The firm, which specialises in the production and supply of cocoa- and chocolate-derived products, developed the new ingredient as a solution for manufacturers who wished to use a chocolate powder that retained key features and tastes of whole chocolate.
Speaking with ConfectioneryNews.com, Jose Luis Villasante, industry chief sales officer at Natra, revealed that the new granulated powder offers higher stability, and is easier to handle on industrial scales than other powdered chocolate ingredients.
“It is really resistant to heat,” said Villasante. “Our granulated chocolate powder can undergo processes at much higher temperatures than a normal chocolate powder,” he added, noting that because the powder is stable at room temperature, and does not melt at the temperature of traditional chocolates, it offers a much greater range of industrial and “offers advantages in industrial processes.”
Villasante added that whilst the firm already has a chocolate powder on the market, the existing product does not fit the specifications for all industry applications, especially in terms of a 'real chocolate taste.'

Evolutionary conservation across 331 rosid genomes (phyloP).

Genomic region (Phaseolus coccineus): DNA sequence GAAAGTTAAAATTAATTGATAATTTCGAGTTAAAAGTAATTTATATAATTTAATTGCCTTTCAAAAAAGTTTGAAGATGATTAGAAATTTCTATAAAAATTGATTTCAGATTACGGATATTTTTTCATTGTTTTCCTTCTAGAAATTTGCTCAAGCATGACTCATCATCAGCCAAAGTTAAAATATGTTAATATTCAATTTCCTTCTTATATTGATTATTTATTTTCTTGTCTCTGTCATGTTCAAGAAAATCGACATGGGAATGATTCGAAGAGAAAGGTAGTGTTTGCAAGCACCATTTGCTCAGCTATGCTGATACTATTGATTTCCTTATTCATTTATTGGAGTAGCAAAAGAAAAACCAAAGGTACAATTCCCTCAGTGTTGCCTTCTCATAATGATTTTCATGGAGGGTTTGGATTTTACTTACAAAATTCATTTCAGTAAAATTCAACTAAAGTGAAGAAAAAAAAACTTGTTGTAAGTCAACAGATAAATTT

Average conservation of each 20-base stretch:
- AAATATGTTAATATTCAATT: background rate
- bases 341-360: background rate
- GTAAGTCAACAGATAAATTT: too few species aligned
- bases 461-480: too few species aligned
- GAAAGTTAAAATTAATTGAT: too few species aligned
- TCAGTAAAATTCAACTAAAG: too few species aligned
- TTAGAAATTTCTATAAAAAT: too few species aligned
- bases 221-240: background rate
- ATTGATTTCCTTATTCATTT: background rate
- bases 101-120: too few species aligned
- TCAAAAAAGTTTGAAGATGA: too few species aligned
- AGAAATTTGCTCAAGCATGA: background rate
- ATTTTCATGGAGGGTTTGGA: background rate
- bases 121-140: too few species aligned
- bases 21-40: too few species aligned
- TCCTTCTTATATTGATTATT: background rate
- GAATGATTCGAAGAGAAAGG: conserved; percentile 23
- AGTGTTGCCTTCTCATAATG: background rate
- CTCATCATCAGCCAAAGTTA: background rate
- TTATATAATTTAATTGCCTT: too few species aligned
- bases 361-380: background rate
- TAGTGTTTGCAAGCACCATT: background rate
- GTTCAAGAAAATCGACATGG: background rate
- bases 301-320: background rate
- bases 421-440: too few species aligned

“In this new generation of chocolate powder, we use a full, whole, chocolate that has all the flavour of real chocolate. It’s really a chocolate that has all the fat and the ingredients that a normal chocolate has.”
“There are many products that are just a mix of cocoa powder, sugar, lecithin, and other ingredients – they are not really a chocolate. They do not have the same ingredients and form of chocolate that you would find in a bar of chocolate,” he said.
"The difference is the texture,” said Carmen Martínez – also of Natra – who explained that because the product is granulated, the mouth feel, texture, and taste of the product is ‘totally different’ to other powdered products on the market.
Martínez added that the ‘crunchy’ taste of the granulated chocolate also provides a key difference against existing products – noting that the granulated nature of the ingredient makes it ideal for use in ice cream and certain dairy applications.
Villasante said Natra is working with its customers to test potential applications for the product, including uses in cereals, biscuits, and bakery products.
“The fact that it’s much easier to handle, because of the texture and also because it is much more resistant to heat, means it has potential in many areas of the industry."
He added that many of the firm’s customers are already showing an interest in the product, and are starting research into how to best utilise the ingredient in current and new products.